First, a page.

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4.2 out of 5 stars
Midnight in Paris / Minuit à Paris (Bilingual)  [Blu-ray] (2011)
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9 of 9 people found the following review helpful
TOP 50 REVIEWERon November 20, 2011
A charming, sweet film, that explores the nature of nostalgia (its glow
and its darker shadows), and shows off Paris, both modern day, and in
the 1920s, almost as beautifully as Manhattan showed off New York.

Laced with wonderful cameo and supporting performances (Adrien Brody,
Kathy Bates, Marion Cotillard, Corey Stoll, just to name a few) and
gifted by a quirky, lovably sad Owen Wilson as a sort of Eyeore of a
struggling writer in the lead.

Wilson is probably the best stand in yet for Allen in one of his films,
precisely because he's so different from Allen, and doesn't seem to be
doing an Allen impersonation. (Even Allen admitted that part of the
appeal in casting Wilson was casting someone so far from himself).

The 94 minutes of the film flew by, and never lost it's charm.

A number of professional critics noted that this was a new tone for
Allen, neither laugh out loud comedy, nor serious drama (or, as in his
greatest films a combination of the two), but is more of a light drama,
with a gentle comic whimsy. I actually think Allen started exploring
this interesting new tone with his last film 'You Will Meet a Tall Dark
Stranger' And it does seem to have reinvigorated him.

I did have a couple of problems with the film. First, Rachel McAdams as
Wilson's fiancé, along with her family, were made too caraciturish, too
obviously 'bad' for a film this subtle. McAdams is a brilliant actress,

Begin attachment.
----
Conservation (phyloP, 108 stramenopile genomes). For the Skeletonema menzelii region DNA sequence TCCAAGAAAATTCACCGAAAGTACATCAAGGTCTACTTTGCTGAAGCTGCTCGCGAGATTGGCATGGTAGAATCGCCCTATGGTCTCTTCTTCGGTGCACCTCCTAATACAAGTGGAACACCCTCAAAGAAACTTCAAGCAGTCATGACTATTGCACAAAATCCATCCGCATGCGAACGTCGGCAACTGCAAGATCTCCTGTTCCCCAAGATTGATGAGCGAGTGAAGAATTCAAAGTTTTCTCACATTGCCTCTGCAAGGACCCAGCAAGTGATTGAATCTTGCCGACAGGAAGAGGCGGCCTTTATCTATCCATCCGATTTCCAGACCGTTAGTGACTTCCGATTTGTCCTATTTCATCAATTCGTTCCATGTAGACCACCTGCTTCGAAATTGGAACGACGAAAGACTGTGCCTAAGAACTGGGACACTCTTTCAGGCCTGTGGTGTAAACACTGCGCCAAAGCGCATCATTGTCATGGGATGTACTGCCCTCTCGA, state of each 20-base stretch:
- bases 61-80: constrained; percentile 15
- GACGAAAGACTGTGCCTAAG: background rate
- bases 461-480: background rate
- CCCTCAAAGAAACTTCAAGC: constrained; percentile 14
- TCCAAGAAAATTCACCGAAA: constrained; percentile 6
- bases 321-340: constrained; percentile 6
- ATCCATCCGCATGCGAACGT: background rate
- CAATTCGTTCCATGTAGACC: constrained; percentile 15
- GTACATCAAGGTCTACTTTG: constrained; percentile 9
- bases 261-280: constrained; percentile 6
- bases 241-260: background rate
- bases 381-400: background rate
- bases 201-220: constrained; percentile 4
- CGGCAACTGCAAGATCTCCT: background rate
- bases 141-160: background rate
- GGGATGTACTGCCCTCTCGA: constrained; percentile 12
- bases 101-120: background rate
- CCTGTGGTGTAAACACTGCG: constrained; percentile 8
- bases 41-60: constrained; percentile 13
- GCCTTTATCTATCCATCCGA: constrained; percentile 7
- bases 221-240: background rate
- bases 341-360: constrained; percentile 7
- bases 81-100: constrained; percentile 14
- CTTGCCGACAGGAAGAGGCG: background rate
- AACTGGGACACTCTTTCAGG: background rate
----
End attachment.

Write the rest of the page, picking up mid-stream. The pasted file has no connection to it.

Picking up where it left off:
but here she seems pushed into being a symbol of all that's wrong with
shallow, materialistic Americans.

More problematically, after gently, subtly exploring it's themes for
the whole film, Allen suddenly starts laying them on very thick at the
end, putting them very literally into the dialogue, almost as if he
doesn't trust us to be smart enough to get the point of the whole
lovely film he just showed us.

But these are minor complaints, and while this may not be one of
Allen's great films, it is a very good one, and that makes it special
and worth seeking out.
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5 of 5 people found the following review helpful
on January 2, 2012
Fantastic movie for art-lovers, well-acted, casted, and an excellent story.

I couldn't see anyone apart from Owen Wilson in this role. It's good to finally see him in a good film again.
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2 of 2 people found the following review helpful
TOP 50 REVIEWERon January 20, 2014
Woody Allen has directed more than 40 movies and Midnight in Paris is one of his best. It’s a gentle comedy with a strong fantasy element. Like most of Allen’s movies, it relies on good writing and clever dialogue.

The fantasy element changes the entire feel of the movie, and although it’s revealed early in the story, I don’t want to ruin it for anyone. However, this would be a very short review if I didn't mention it at all. So please be warned that the remainder of the review contains spoilers. If you don’t want to know, it’s time to stop reading.

The story is built around Gil Pender (Owen Wilson), who arrives in Paris with his fiancée, Inez (Rachel McAdams). He’s a writer hoping to find inspiration and she wants to see some of the local sights. The two explore the city with friends Paul (Sheen) and Carol. Paul claims to be an authority on everything and Gil is annoyed by him, but Inez used to have a crush on Paul and enjoys his company.